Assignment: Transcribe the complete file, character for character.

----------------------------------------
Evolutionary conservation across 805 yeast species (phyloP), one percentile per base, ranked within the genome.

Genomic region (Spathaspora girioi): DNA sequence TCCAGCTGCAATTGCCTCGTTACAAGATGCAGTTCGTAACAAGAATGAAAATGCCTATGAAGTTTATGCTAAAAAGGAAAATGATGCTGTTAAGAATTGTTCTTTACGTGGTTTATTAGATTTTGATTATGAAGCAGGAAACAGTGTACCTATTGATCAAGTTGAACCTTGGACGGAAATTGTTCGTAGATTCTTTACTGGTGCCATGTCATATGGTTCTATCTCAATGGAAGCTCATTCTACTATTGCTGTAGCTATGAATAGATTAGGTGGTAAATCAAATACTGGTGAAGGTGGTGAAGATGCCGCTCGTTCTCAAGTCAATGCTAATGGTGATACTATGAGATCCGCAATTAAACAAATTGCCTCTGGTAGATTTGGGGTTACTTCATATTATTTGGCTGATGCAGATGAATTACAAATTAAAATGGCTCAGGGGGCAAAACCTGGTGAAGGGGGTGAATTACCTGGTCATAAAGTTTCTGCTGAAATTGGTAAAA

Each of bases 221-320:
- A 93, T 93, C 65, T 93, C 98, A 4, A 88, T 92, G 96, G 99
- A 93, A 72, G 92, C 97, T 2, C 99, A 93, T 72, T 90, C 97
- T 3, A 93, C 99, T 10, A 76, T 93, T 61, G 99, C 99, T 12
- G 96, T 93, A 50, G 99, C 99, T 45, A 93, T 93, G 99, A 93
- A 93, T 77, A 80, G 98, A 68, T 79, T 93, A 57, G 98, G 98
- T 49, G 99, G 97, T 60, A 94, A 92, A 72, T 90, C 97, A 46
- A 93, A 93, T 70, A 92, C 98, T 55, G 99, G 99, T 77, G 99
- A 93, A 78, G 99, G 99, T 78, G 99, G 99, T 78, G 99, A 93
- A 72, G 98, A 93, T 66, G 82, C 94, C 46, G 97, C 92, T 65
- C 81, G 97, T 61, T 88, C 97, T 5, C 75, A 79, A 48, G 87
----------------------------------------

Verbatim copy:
Evolutionary conservation across 805 yeast species (phyloP), one percentile per base, ranked within the genome.

Genomic region (Spathaspora girioi): DNA sequence TCCAGCTGCAATTGCCTCGTTACAAGATGCAGTTCGTAACAAGAATGAAAATGCCTATGAAGTTTATGCTAAAAAGGAAAATGATGCTGTTAAGAATTGTTCTTTACGTGGTTTATTAGATTTTGATTATGAAGCAGGAAACAGTGTACCTATTGATCAAGTTGAACCTTGGACGGAAATTGTTCGTAGATTCTTTACTGGTGCCATGTCATATGGTTCTATCTCAATGGAAGCTCATTCTACTATTGCTGTAGCTATGAATAGATTAGGTGGTAAATCAAATACTGGTGAAGGTGGTGAAGATGCCGCTCGTTCTCAAGTCAATGCTAATGGTGATACTATGAGATCCGCAATTAAACAAATTGCCTCTGGTAGATTTGGGGTTACTTCATATTATTTGGCTGATGCAGATGAATTACAAATTAAAATGGCTCAGGGGGCAAAACCTGGTGAAGGGGGTGAATTACCTGGTCATAAAGTTTCTGCTGAAATTGGTAAAA

Each of bases 221-320:
- A 93, T 93, C 65, T 93, C 98, A 4, A 88, T 92, G 96, G 99
- A 93, A 72, G 92, C 97, T 2, C 99, A 93, T 72, T 90, C 97
- T 3, A 93, C 99, T 10, A 76, T 93, T 61, G 99, C 99, T 12
- G 96, T 93, A 50, G 99, C 99, T 45, A 93, T 93, G 99, A 93
- A 93, T 77, A 80, G 98, A 68, T 79, T 93, A 57, G 98, G 98
- T 49, G 99, G 97, T 60, A 94, A 92, A 72, T 90, C 97, A 46
- A 93, A 93, T 70, A 92, C 98, T 55, G 99, G 99, T 77, G 99
- A 93, A 78, G 99, G 99, T 78, G 99, G 99, T 78, G 99, A 93
- A 72, G 98, A 93, T 66, G 82, C 94, C 46, G 97, C 92, T 65
- C 81, G 97, T 61, T 88, C 97, T 5, C 75, A 79, A 48, G 87